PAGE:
Five Men Who Hated (or Loved) the Number 13
On this Friday the 13th, read about these famous people from history who had a close connection to the supposedly unlucky number
The Thirteen Club
Franklin D. Roosevelt
President Franklin D. Roosevelt was very superstitious: He wouldn’t travel on the 13th day of any month or light three cigarettes. For luck, he wore the same tattered fedora during each of his political campaigns and would never host 13 guests at a dinner party—an interesting contrast to his fifth cousin, Theodore Roosevelt who was a member of The Thirteen Club.
A friend once warned Mark Twain against attending a dinner party where he was the 13th guest. He responded in Twain fashion: “It was bad luck. They only had food for twelve.”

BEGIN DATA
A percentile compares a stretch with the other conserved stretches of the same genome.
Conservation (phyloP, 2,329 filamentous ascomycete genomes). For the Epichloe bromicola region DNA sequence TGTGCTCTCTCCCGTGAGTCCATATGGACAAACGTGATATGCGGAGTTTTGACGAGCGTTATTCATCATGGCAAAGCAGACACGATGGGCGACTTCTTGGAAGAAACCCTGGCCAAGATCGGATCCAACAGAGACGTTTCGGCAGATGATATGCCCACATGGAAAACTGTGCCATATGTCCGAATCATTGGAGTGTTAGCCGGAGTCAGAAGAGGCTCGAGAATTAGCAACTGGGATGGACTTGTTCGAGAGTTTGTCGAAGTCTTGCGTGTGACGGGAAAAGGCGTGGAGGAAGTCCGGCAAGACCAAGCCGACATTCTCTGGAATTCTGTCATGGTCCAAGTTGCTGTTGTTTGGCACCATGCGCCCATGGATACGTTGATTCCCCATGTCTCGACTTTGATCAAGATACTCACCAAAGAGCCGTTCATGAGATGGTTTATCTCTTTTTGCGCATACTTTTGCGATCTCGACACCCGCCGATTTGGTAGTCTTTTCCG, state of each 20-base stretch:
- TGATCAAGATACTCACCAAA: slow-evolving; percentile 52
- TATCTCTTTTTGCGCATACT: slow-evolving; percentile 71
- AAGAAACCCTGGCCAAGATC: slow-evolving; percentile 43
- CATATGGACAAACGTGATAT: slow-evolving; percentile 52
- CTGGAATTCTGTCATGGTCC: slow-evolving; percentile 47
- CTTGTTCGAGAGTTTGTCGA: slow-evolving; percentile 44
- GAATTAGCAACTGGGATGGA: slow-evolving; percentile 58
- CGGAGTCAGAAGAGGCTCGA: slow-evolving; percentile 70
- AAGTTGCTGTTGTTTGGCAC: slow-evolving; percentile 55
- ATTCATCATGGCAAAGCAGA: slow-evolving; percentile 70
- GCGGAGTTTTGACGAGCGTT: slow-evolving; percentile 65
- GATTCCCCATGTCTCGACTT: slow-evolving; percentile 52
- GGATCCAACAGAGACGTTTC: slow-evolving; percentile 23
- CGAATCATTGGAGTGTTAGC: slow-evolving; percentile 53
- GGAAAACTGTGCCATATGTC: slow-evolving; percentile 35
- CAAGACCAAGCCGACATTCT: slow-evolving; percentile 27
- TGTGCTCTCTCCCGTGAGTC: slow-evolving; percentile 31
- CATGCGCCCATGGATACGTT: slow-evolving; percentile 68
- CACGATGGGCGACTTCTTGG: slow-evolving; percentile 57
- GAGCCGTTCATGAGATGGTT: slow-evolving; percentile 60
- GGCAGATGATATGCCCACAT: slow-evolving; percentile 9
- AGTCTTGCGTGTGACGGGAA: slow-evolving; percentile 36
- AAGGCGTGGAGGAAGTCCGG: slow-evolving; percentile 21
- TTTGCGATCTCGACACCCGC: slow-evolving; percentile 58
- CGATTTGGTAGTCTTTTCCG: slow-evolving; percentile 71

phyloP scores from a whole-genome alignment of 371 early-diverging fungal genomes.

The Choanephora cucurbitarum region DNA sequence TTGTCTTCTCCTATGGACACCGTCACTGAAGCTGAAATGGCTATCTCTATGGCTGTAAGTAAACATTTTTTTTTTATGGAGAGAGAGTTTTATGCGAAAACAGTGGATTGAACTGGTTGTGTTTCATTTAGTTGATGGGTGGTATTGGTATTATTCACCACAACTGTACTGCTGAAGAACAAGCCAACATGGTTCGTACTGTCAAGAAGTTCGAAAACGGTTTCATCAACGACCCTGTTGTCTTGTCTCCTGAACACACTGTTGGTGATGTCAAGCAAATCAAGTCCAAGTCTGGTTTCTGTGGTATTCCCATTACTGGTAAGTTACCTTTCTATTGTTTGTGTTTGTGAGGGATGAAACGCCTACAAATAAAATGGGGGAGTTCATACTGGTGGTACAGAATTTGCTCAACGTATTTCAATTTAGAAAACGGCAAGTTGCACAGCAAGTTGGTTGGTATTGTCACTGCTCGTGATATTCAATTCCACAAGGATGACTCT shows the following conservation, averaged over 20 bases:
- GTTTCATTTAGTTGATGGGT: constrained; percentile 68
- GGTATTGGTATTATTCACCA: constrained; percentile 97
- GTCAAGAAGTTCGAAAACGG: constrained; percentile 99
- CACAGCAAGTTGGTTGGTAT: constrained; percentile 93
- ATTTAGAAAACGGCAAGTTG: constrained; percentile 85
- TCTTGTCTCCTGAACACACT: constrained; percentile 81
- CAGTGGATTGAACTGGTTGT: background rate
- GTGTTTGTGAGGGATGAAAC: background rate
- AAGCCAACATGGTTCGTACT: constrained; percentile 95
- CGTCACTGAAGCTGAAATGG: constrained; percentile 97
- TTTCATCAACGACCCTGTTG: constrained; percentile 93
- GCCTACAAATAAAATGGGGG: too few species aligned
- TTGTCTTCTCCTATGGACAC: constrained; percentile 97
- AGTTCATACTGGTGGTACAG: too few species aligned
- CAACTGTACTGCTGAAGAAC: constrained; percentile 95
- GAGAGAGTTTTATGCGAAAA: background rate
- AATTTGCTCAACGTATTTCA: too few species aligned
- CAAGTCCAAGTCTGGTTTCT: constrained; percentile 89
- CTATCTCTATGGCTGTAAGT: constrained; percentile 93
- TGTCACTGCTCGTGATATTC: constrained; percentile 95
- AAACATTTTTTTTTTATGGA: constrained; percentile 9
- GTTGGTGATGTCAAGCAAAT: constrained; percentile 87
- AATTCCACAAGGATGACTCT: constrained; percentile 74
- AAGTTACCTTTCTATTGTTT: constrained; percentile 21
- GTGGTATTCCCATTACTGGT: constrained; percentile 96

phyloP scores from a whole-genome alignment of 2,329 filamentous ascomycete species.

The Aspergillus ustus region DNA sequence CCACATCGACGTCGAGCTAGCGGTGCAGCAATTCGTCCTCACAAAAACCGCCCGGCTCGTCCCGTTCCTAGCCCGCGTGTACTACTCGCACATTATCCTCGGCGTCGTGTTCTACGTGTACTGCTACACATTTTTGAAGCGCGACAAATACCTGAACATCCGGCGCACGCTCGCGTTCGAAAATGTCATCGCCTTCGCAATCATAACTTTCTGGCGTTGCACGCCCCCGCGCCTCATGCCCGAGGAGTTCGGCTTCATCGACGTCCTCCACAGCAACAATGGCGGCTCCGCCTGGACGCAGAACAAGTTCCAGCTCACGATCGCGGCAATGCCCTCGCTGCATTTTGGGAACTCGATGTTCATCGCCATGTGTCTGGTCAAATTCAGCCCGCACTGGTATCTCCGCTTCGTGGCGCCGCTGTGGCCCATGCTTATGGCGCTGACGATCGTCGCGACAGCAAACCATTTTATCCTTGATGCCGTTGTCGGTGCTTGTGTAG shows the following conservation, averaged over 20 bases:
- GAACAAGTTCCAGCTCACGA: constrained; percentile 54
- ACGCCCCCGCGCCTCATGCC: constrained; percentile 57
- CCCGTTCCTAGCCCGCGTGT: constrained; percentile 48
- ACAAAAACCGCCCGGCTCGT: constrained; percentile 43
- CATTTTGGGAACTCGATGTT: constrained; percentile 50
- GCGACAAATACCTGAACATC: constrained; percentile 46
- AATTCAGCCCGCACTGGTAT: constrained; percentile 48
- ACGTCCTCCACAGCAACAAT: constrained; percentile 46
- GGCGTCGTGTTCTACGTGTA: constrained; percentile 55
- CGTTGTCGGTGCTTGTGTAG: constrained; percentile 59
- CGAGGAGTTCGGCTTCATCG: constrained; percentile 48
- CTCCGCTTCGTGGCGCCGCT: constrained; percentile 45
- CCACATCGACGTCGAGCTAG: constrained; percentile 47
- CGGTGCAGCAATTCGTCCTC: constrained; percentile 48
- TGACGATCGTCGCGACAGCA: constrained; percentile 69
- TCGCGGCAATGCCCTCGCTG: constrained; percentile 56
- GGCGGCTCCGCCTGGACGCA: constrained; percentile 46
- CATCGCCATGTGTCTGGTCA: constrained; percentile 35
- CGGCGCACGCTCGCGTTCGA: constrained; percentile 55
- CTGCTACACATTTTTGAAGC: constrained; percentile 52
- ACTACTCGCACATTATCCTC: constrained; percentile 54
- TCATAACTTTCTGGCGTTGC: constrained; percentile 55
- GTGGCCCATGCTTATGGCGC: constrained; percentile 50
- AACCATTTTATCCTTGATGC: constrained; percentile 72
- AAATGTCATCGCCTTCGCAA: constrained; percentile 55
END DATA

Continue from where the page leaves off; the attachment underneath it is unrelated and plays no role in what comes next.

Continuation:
Woodrow Wilson considered the number thirteen to be the luckiest of numerals. In fact, he dropped “Thomas” from his name as a teen because the letters in “Woodrow Wilson” sum to 13. “Thirteen has been my lucky number right along,” he said even if his choice to title his 1918 speech, "The Fourteen Points" seems to contradict this notion. Toward the end of his presidency he would note that he became president of Princeton in his 13th year at the institution and that he had become President of the United Sates in 1913.
A fun fact about Napoléon Bonaparte: He was an excellent mathematician. He once said: "The advancement and perfection of mathematics are intimately connected with the prosperity of the state.” He was also triskaidekaphobic.
Herbert Hoover also had an irrational fear of the number 13. Though, there is evidence that he corresponded with members of The Thirteen Club, some have speculated that his own superstitions stopped him from joining.